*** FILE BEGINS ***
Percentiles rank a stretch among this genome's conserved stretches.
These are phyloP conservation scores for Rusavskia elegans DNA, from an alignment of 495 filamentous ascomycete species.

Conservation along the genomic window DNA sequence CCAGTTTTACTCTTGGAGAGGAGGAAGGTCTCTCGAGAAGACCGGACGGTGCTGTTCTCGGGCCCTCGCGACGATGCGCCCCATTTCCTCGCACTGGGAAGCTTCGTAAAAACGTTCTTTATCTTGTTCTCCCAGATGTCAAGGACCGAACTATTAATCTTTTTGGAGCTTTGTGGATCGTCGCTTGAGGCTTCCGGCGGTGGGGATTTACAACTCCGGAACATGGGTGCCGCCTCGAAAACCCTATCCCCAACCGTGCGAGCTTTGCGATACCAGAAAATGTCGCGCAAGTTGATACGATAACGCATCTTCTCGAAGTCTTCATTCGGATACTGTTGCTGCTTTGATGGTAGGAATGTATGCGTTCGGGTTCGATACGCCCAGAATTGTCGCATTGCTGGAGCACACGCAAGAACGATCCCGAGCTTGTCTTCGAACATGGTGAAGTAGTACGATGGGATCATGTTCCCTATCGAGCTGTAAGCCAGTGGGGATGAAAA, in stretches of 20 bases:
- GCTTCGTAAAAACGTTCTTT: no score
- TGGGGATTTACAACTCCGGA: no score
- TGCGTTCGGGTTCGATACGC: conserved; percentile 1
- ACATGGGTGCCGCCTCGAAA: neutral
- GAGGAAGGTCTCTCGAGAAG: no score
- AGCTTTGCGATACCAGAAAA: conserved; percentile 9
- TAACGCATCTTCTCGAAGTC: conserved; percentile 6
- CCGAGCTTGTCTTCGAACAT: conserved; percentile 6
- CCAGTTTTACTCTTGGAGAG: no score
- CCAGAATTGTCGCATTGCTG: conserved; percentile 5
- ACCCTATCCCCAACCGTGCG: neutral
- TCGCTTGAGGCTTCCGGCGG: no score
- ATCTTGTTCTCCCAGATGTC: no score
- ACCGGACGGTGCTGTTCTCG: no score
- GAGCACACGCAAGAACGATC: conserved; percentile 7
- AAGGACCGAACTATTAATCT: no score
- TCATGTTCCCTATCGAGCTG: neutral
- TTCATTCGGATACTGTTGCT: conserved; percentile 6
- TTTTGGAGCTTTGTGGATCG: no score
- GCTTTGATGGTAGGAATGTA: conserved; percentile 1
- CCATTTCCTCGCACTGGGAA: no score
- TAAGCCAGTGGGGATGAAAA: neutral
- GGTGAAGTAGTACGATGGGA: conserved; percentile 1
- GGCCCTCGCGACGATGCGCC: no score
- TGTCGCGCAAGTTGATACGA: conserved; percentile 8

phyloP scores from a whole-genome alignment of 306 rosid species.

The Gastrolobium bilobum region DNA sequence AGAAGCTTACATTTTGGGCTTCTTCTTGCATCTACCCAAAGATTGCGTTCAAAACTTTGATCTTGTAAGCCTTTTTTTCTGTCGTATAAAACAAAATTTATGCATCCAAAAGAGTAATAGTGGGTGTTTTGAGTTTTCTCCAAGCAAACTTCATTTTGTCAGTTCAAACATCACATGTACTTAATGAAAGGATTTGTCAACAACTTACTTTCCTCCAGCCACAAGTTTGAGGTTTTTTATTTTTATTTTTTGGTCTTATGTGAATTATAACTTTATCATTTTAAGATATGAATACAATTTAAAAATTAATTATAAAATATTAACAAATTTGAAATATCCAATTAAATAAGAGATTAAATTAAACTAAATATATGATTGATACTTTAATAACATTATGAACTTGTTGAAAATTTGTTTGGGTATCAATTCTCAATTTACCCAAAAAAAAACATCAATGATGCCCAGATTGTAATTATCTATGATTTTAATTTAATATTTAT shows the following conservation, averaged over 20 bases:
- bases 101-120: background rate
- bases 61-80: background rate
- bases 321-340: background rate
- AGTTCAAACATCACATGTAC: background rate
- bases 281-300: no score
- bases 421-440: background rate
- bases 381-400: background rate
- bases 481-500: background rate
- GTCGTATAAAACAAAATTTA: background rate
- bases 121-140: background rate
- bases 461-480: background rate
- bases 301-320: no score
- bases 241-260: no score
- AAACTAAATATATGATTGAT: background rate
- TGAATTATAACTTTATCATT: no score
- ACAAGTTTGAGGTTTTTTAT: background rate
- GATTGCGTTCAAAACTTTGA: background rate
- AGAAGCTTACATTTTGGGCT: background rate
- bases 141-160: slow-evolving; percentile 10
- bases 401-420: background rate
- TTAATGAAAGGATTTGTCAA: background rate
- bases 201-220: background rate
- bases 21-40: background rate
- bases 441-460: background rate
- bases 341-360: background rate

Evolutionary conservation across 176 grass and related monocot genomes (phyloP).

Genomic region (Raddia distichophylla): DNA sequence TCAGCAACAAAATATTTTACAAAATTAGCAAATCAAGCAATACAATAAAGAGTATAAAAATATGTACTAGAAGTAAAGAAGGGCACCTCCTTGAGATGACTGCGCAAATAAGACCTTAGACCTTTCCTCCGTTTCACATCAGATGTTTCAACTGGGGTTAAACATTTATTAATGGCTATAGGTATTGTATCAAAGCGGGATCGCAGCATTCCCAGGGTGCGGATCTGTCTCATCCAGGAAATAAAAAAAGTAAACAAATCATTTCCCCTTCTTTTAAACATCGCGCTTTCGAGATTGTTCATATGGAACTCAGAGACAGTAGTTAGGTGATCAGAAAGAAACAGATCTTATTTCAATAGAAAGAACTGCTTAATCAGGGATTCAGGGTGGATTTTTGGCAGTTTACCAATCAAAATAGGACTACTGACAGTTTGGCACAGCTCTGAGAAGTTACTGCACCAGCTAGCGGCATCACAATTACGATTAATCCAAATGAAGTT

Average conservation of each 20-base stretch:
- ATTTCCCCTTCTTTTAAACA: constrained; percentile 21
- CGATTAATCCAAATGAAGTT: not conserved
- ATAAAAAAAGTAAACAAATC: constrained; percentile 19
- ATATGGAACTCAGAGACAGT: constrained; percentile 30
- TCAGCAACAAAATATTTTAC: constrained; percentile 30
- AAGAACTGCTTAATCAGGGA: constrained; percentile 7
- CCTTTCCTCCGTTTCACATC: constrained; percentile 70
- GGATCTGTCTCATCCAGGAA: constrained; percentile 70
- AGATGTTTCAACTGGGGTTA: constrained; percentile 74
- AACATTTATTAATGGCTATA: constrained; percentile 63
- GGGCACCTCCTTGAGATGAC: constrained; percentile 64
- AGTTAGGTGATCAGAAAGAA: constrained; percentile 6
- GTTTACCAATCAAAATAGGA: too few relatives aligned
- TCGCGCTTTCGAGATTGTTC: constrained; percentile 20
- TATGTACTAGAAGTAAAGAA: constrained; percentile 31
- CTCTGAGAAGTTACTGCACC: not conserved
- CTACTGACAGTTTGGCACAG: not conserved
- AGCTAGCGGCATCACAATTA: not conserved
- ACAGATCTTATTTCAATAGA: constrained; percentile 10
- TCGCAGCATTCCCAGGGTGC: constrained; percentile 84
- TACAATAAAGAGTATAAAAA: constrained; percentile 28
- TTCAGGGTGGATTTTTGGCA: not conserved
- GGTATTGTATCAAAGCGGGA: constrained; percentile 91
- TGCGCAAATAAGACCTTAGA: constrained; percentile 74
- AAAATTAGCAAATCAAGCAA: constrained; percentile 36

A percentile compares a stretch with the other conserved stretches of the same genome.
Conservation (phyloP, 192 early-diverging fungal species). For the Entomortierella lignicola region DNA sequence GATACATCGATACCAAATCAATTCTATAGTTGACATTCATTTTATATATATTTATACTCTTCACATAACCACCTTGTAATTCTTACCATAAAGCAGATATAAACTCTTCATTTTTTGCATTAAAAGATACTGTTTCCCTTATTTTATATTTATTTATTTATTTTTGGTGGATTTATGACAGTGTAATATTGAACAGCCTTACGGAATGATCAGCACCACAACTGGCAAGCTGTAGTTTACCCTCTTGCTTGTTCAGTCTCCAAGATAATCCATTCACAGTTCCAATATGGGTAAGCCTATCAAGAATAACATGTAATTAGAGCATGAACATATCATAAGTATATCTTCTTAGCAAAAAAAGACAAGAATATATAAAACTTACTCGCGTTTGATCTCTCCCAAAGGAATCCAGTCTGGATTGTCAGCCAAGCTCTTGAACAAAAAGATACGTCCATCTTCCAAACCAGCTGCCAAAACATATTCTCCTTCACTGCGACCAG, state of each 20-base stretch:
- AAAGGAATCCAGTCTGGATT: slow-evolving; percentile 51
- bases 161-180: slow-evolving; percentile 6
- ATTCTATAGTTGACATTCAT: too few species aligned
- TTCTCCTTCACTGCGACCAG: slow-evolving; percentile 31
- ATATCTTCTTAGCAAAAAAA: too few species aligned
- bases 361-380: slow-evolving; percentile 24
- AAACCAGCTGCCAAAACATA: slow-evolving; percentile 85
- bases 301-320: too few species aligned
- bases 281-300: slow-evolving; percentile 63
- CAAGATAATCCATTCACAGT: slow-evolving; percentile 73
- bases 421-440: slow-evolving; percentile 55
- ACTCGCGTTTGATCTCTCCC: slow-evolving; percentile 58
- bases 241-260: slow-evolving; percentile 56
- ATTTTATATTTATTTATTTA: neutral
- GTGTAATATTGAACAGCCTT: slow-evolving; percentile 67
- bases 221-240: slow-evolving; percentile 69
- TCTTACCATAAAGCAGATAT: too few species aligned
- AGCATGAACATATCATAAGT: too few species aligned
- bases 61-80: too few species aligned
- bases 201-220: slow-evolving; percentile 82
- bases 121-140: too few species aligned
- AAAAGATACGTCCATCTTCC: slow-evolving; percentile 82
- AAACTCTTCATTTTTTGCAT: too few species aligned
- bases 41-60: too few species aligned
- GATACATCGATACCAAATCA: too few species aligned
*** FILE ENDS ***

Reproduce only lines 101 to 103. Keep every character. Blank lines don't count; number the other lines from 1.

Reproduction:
- bases 221-240: slow-evolving; percentile 69
- TCTTACCATAAAGCAGATAT: too few species aligned
- AGCATGAACATATCATAAGT: too few species aligned